Friday, March 25, 2011

Review: Dead Snow

The great thing about horror movies is, whether the flick is good or bad, you can still have a good time. Even truly terrible pieces of work make for a fun evening. Hell, Mystery Science Theater 3000 proved that for over a decade. And since Netflix gave us the beautiful gift of Instant Watch (a godsend for horror fans if ever there was one), mountains of laughably bad films are just a click away. But what about when a movie is just... OK? Is there still fun to be had? In the case of Tommy Wirkola's Dead Snow, the answer is a definite maybe.

If How To Survive A Horror Movie has taught us anything, it's to never, ever enter a log cabin in the middle of nowhere. They're like magnets for evil spirits, werewolves, and zombies. Apparently, this book is not available in Norway. The film opens with two cars full of medical students on their way to a remote location in Oksfjord for Easter vacation. After hours of driving, they then have to walk 45 minutes to the cabin. At this point, you just know that no one is surviving this. The students start to party, but get interrupted by a mysterious hiker who comes to the door asking for a cup of coffee (director Tommy Wirkola). After insulting their java-brewing skills, he shares a sordid tale about the area's history involving Nazi soldiers, cursed treasure, and lots of bloodshed.


This doesn't faze the kids in the least, however, and after he leaves, they get back to their beer, sex, and general nonsense. When one of them finds a cigar box under the house stuffed with gold coins, things start to get hairy. And bloody. Seems the old man with the bad manners wasn't kidding about the Nazis. Now the group has to find a way back down to their cars, without being chewed to pieces by swastika wearing zombie hordes. "We should have gone to the beach like I told you!"

Dead Snow wastes no time launching into genre stereotypes; there's the horny guy, the horny girl, the funny fat guy, the uptight girlfriend, and so on. This doesn't make the characters unlikable, just shallow. We learn just enough to decide who we want to see survive and who should get the ax, or the teeth in this case. Unfortunately, the annihilation in this film is complete and total. No one makes it out alive, and that rubbed me the wrong way. Maybe it's just my naive American film-goer brain, but I like a happy ending, or at least an ending that offers a sliver of hope. And why not keep somebody alive in case the studio wants a sequel?

For people who like their zombies to stick to certain rules, this movie will probably disappoint. Wirkola kept the back story of how the Nazis became zombies in the first place a mystery, like most any zombie film, but he also gives them abilities that wouldn't fit the general description of the average ghoul. These Aryan monsters run, are shown to problem solve, and at least in the case of General Herzog (Dead Snow's "boss zombie"), they can speak. Their motivation seems to be protecting their cursed gold rather than eating the flesh of the living, which in my mind makes them more like the crew of the Black Pearl than your typical flesh eater. Not that there's no sign of influences. Wirkola borrows quite a bit from masters like Sam Raimi and George Romero, with a sprinkling of Edgar Wright for good measure. This would be annoying if overdone, but the director knew where to hold back and where to let the homages (and body parts) fly.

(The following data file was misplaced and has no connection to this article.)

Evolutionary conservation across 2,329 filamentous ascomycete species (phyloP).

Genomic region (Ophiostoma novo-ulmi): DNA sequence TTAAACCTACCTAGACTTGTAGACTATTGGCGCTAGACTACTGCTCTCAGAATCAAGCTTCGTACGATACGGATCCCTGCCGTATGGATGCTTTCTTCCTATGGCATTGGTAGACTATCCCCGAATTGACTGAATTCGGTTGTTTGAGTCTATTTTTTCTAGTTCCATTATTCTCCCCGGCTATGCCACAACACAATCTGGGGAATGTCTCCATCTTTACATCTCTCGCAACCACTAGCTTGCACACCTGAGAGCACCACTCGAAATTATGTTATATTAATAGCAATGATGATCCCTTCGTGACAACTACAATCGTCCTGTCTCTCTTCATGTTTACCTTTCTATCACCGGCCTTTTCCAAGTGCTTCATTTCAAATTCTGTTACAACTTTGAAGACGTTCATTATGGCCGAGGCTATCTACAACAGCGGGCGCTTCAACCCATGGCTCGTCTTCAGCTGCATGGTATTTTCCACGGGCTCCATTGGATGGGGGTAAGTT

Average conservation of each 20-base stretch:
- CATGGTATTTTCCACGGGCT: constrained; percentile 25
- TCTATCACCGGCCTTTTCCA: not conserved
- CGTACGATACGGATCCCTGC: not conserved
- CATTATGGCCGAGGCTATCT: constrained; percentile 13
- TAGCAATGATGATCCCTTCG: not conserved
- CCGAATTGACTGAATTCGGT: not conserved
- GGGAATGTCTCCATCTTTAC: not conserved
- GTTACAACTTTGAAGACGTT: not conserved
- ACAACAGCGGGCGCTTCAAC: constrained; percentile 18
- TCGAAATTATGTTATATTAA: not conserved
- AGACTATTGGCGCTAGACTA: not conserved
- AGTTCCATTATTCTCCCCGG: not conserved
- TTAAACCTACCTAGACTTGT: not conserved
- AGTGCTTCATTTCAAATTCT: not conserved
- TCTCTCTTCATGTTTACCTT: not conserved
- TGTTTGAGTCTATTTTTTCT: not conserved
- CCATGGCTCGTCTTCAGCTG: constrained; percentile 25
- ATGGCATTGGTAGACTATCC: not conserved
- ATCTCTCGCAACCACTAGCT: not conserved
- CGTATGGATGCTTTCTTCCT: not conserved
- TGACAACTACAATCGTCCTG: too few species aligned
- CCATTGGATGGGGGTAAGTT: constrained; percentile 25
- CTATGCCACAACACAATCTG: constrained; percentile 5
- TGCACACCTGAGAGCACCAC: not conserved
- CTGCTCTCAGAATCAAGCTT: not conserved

Where this thing really shines is in the kills, and sometimes, that's all you want. One character has his head ripped apart, another watches as a zombie munches on her intestines, and as for what happens to Martin... suffice it to say, I'd rather die than live with his injuries. Martin was by far my favorite character. He has the most interesting quirk: a medical student who's afraid of blood! I knew from the second they revealed that little tidbit where the story was going to go, but it didn't matter. The battle he and the horny guy get into with dozens of charging zombies was the highlight of the film, overloaded with gore and some solid cinematography.

Another element that really worked in this film's favor was the setting. The snow-covered mountains and trees were quite beautiful, and really contributed to the feeling of isolation. The movie wasn't afraid to spend several minutes just panning over the landscape, illustrating just how stranded the characters are.

To wrap it up, Dead Snow did entertain. I laughed, I gagged, and with the right group, I'd probably watch it again. I'm just glad that I didn't have to pay anything for it. It's an OK original movie, and in this age of crappy horror remakes, OK and original equals pretty great.

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